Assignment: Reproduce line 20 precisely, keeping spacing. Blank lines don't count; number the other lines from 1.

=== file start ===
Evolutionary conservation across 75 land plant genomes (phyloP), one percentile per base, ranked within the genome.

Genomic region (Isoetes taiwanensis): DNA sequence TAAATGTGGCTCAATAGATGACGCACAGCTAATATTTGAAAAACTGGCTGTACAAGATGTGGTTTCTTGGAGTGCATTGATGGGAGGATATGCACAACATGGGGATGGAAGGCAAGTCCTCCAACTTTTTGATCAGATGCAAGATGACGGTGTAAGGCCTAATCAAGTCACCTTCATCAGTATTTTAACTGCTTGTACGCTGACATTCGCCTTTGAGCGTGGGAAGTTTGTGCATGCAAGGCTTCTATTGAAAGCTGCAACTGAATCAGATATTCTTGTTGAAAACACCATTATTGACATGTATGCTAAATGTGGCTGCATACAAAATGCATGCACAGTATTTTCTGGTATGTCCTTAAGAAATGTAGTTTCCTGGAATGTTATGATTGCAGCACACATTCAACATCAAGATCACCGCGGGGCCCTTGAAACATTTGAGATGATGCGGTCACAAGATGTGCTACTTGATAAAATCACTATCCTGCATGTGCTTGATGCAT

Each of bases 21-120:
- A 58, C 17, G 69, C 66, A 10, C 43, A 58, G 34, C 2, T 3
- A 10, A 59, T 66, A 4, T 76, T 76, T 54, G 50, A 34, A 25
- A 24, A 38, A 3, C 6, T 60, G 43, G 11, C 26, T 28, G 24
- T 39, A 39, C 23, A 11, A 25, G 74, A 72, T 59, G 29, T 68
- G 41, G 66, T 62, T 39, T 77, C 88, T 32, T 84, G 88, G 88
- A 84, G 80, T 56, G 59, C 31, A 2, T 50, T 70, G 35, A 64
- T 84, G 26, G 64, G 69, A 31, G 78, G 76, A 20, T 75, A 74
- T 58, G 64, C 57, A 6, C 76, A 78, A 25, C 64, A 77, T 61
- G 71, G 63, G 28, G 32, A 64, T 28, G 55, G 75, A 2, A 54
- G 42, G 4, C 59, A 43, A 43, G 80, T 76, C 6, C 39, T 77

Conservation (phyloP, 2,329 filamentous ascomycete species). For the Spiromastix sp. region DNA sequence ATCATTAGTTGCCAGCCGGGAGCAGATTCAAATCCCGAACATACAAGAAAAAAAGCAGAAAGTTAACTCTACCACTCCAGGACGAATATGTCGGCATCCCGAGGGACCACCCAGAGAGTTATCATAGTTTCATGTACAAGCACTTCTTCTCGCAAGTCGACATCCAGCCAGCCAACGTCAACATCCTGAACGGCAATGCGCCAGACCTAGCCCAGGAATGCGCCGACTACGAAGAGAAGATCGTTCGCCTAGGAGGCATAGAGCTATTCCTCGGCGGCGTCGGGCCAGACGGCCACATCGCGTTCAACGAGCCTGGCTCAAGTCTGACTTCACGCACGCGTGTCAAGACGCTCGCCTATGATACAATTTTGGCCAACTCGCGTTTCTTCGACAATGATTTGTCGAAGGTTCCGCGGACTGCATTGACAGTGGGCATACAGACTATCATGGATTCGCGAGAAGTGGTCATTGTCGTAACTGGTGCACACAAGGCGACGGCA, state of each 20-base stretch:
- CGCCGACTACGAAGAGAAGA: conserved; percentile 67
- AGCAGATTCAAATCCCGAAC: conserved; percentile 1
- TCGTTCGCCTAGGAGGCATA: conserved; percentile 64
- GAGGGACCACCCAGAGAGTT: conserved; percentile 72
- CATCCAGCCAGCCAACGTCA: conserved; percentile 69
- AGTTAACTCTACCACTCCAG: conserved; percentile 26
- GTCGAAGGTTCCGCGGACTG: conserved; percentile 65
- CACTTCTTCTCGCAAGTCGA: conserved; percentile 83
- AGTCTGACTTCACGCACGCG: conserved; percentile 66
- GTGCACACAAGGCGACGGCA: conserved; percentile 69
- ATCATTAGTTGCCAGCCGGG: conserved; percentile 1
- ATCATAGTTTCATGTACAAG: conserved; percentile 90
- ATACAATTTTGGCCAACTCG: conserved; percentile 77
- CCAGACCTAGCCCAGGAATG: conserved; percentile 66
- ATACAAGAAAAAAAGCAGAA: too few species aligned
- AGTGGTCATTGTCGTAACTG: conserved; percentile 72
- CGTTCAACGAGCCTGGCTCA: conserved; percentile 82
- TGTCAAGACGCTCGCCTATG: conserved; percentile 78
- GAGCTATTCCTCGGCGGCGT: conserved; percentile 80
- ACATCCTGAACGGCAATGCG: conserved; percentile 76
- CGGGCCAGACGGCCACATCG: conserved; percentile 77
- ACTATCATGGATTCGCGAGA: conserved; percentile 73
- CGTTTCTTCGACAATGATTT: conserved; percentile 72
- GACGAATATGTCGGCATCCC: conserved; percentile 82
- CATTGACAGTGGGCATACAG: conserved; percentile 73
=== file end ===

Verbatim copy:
- AGTTAACTCTACCACTCCAG: conserved; percentile 26